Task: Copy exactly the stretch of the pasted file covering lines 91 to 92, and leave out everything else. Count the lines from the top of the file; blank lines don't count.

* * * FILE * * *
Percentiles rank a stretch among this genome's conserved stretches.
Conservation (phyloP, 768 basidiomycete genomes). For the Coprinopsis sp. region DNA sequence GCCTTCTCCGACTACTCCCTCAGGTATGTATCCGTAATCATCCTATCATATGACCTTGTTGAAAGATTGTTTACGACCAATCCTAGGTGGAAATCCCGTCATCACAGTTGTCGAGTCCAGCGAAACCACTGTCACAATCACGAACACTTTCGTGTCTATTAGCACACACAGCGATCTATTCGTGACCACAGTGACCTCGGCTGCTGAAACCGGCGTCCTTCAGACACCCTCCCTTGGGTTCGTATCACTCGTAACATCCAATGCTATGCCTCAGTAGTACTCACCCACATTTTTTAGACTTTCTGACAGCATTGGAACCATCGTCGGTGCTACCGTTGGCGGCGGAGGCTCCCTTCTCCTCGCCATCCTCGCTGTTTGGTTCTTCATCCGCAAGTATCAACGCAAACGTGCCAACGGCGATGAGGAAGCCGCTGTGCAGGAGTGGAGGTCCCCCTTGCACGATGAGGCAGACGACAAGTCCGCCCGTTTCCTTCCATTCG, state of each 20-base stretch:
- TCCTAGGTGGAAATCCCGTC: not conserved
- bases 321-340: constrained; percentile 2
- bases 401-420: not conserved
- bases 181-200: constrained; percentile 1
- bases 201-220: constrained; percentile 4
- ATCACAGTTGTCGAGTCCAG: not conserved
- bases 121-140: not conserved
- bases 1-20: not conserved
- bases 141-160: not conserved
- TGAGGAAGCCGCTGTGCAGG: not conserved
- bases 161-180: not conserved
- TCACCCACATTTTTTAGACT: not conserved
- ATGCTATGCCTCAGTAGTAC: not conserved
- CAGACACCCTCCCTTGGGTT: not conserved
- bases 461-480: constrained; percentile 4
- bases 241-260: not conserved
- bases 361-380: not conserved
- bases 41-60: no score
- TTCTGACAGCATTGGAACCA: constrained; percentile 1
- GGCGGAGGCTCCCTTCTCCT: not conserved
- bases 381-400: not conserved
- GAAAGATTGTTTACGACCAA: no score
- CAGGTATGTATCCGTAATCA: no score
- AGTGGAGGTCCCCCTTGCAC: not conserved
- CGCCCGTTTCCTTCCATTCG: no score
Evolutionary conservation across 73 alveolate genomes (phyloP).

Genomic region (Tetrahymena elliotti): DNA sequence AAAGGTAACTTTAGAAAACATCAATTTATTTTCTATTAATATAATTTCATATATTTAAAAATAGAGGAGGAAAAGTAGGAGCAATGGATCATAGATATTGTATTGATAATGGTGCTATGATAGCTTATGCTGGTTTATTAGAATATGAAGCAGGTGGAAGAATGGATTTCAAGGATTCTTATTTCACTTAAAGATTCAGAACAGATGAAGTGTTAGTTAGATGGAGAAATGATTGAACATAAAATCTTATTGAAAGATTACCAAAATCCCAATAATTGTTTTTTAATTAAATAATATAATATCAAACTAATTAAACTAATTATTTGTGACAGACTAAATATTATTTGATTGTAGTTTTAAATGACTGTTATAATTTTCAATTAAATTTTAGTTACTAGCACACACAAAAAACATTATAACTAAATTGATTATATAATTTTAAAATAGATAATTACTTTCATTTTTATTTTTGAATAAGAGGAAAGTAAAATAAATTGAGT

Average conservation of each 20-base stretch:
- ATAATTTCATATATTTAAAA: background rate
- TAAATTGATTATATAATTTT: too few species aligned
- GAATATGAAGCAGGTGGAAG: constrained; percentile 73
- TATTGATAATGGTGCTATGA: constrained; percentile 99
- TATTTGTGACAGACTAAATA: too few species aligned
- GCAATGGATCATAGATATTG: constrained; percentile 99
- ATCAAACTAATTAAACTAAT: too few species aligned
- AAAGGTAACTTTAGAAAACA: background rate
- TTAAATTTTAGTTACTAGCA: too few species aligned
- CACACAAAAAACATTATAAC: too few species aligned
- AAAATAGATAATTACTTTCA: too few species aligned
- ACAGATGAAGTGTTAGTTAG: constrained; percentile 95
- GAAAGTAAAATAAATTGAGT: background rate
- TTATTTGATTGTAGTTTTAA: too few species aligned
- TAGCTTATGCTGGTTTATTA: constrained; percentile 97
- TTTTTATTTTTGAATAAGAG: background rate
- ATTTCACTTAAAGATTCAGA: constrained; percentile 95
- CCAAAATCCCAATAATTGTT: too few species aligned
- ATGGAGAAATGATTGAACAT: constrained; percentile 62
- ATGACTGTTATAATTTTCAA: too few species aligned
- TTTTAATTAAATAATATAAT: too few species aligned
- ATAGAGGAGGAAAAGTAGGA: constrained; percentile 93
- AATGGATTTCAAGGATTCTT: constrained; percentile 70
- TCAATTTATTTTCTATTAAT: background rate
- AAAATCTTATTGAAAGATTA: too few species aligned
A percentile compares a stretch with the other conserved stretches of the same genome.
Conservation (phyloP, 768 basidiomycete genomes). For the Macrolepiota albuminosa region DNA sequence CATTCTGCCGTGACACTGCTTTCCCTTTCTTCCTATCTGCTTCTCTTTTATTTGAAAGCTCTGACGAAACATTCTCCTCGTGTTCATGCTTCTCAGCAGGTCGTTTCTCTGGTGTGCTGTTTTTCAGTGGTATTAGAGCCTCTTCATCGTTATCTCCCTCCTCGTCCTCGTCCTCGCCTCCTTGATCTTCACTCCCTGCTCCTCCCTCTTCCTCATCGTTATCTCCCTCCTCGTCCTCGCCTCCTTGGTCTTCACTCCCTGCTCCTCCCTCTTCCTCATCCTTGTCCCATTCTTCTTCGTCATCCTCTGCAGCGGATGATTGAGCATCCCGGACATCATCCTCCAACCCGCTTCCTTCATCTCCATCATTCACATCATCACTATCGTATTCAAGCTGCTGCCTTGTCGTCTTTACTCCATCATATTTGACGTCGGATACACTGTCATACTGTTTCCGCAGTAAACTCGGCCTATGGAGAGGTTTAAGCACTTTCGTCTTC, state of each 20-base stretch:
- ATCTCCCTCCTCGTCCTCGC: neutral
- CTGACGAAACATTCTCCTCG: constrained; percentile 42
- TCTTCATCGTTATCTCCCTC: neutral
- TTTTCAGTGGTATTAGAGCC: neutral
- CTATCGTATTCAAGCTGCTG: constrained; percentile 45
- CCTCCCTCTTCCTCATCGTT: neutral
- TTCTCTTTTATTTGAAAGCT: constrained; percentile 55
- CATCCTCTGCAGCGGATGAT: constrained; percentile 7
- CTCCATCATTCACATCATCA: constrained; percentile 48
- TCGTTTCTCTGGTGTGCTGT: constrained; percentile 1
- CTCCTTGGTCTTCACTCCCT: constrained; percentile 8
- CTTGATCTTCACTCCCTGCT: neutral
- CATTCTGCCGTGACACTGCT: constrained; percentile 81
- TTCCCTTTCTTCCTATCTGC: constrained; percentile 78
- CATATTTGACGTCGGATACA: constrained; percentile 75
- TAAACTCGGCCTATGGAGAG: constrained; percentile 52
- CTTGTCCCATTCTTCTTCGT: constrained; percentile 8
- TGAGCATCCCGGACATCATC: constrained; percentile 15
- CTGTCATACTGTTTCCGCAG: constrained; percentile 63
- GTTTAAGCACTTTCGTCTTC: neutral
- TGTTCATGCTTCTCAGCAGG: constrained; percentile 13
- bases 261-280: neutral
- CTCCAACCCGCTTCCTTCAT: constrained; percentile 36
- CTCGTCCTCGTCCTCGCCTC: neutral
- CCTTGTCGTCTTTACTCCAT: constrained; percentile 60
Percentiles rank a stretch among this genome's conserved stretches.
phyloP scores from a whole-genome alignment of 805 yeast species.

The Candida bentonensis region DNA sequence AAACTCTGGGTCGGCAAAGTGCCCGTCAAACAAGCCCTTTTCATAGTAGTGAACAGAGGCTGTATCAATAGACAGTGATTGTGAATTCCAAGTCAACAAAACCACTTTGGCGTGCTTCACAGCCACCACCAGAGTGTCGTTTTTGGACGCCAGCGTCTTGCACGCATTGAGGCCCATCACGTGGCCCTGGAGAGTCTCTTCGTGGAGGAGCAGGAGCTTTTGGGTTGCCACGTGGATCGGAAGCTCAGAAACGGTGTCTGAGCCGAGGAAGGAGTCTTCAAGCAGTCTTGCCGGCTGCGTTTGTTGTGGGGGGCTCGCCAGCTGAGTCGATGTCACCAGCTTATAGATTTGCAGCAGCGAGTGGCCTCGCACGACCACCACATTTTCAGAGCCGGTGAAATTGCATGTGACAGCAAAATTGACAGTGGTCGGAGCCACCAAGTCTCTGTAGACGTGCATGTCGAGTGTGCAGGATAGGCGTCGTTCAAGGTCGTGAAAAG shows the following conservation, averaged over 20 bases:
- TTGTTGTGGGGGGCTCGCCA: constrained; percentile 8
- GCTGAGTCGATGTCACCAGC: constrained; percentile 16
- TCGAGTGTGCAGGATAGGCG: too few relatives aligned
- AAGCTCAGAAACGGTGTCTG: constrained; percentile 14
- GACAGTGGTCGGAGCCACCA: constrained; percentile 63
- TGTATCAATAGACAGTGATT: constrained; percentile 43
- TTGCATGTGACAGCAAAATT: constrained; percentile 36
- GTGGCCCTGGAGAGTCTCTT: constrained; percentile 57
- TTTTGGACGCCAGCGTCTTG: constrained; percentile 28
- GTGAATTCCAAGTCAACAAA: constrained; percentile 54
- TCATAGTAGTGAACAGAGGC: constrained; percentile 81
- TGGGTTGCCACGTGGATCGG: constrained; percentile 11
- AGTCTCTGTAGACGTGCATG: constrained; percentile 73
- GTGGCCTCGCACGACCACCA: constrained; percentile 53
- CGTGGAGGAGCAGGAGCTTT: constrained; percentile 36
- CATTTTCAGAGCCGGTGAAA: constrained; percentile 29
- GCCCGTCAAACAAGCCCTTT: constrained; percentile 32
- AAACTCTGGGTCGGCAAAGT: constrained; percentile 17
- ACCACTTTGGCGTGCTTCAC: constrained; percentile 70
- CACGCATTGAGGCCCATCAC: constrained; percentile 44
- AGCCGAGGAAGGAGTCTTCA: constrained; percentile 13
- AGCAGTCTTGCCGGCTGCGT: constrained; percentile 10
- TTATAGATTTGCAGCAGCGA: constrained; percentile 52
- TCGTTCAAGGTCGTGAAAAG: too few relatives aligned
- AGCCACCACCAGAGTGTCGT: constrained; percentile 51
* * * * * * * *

- TGTATCAATAGACAGTGATT: constrained; percentile 43
- TTGCATGTGACAGCAAAATT: constrained; percentile 36